It has been an exciting time building the network, discovering colleagues with a very wide range of disabilities: sensory like mine, physically disabling, like those of Kate who is a wheelchair user as a result of multiple sclerosis, and her co-chair, Peter Reading (chief executive at North Lincolnshire and Goole Foundation Trust) who had polio as an infant, or relating to long-term mental health or neurodiversity.  It is also exciting that the NHS is at last “getting” disability as it feels that, for too long, it has been the poor relation among the Equality Act protected characteristics.

And, finally, as someone who spent the winter 1976/7 (ancient history for most people reading this) studying the life and career of Josiah Wedgwood, it is also exciting to have the excuse of Disability History month to celebrate one of Britain’s disabled heroes.

What We Owe Each Other, by Minouche Shafik

Minouche Shafik, Director of the London School of Economics
Minouche Shafik, Director of the London School of Economics

There is much to celebrate in Minouche Shafik’s argument that we need a new social contract[1], not least a title that uses the language of obligation and duty rather than employing the language of rights.  This is even if she falls back, in her closing remarks, on answering her question of what it is that we owe to each, that it is “to muster the courage and sense of unity” that the Beveridge Report said was necessary for the “winning” of “freedom and want”.  I was looking for more, and shouldn’t be too critical her effort at a rallying cry to round off the book when she has addressed a variety of policy measures, without being unduly prescriptive about their precise form, that would address “our interdependencies, provide minimum protections to all, share some risks collectively and ask everyone to contribute as much as they can for as long as they can….investing in people and building a new system of risk sharing to increase our overall well-being”.

Shafik’s underlying argument is that we need a new social contract to meet the needs and opportunities facing both individual society and global society in the 21st century, including those of an environment threatened by global warming and the degradation from human activity, of an ageing population, of an inequity between generations, and of the alienation of communities left as others have prospered that as consequence poses a threat the liberal democracy.  She is qualified for this task by her  personal history which includes an affluent childhood in Egypt that exposed her to third world poverty around her before her family emigrated to the USA, a career largely “in the trenches of policymaking” spanning international institutions and in the central government and central banking in the UK, and finally her current appointment as Director of the London School of Economics in 2017 where she launched a programme of research, ‘Beveridge 2.00’, to rethink the welfare state.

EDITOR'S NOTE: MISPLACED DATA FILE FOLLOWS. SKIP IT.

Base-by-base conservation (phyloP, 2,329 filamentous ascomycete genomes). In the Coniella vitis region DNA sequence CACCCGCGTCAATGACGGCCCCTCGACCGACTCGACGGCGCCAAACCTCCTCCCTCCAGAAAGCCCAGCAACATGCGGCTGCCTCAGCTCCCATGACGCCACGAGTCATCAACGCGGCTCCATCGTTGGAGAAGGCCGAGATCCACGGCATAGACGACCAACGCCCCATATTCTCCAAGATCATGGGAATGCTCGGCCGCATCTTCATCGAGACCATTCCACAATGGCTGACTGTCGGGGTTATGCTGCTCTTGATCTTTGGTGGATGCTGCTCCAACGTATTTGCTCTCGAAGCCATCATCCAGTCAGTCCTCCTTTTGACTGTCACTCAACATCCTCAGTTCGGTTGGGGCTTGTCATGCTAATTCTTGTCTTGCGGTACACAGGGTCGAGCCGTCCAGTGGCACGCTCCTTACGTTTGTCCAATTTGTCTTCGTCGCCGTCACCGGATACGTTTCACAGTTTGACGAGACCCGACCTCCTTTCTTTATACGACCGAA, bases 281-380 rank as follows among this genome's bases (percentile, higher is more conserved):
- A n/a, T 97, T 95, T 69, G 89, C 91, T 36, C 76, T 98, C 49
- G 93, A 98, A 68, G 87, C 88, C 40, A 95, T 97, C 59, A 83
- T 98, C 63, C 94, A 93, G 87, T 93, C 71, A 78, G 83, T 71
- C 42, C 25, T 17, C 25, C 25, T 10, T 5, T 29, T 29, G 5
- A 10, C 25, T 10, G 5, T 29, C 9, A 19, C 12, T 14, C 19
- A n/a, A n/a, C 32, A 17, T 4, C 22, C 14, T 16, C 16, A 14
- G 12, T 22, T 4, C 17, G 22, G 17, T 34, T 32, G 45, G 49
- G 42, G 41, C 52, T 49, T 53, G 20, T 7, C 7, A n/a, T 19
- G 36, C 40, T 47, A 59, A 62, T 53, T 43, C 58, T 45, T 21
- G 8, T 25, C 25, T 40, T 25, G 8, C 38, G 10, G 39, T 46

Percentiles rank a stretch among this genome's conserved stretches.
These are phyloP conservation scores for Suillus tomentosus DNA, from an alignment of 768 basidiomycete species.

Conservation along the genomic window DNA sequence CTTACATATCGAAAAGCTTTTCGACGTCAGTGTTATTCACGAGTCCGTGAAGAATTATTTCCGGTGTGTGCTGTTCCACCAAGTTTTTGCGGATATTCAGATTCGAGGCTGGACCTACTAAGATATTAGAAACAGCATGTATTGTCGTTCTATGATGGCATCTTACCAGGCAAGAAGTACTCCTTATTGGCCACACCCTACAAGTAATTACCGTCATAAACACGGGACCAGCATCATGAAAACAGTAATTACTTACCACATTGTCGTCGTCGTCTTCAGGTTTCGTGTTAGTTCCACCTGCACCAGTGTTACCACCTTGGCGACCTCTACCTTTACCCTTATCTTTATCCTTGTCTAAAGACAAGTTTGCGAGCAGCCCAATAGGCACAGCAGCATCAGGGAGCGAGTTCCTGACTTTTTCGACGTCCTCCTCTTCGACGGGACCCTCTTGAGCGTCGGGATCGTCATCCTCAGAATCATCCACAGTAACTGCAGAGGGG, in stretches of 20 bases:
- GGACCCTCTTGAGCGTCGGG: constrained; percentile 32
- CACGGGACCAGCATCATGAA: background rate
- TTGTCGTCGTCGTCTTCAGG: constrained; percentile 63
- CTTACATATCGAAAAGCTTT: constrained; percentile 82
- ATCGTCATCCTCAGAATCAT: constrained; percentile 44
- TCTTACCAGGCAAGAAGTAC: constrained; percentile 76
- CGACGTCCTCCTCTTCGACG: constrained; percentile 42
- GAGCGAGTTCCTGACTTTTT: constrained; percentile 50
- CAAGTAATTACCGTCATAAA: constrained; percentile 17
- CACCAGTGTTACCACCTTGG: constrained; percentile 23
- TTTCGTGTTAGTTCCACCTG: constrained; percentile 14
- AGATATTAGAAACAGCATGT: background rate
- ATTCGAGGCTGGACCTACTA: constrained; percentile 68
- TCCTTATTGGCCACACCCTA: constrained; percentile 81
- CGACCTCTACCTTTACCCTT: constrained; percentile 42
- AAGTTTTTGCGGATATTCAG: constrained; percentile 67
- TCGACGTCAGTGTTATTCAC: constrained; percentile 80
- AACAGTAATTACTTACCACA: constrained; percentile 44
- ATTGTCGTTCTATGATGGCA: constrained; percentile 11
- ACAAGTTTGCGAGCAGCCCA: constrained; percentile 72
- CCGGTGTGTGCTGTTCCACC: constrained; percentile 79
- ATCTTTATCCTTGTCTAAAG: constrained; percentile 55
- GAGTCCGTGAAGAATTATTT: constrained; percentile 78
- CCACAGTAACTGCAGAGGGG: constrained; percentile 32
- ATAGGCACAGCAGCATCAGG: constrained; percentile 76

Having spent many years in healthcare and the application of health economics, I felt initially that her chapter on health was skated over too much.  But this was before I reflected that the chapters outside my own area of knowledge were throwing me snippets of valuable information and new insights that left me with respect for the ambition within her 189 very readable pages (Thomas Piketty could learn a thing or two from Minouche Shafik!).  Plenty of the examples in this book are familiar, such as the marshmallow test, but others cited, such as the evidence of the value of quite modest investment in early years intervention, such as weekly hour-long visits by Jamaican community health workers for 2 years to encourage mothers to interact and play with their children to develop cognitive and personality skills that 20 years later yielded 42% higher earnings than the control group.

Shafik sensibly avoids too many narrowly defined prescriptions, reflecting on data presented in the book that different countries have successful applied different policy solutions (for example in how they fund and organise healthcare) to achieve broadly similar outcomes (even if the one nation in the case of healthcare that doesn’t do this in a coherent way – the United States – ends up spending far more in aggregate, and in terms of public money, than everywhere else only to realise worse outcomes).  However, the general thrust of her argument in each area of policy is clear.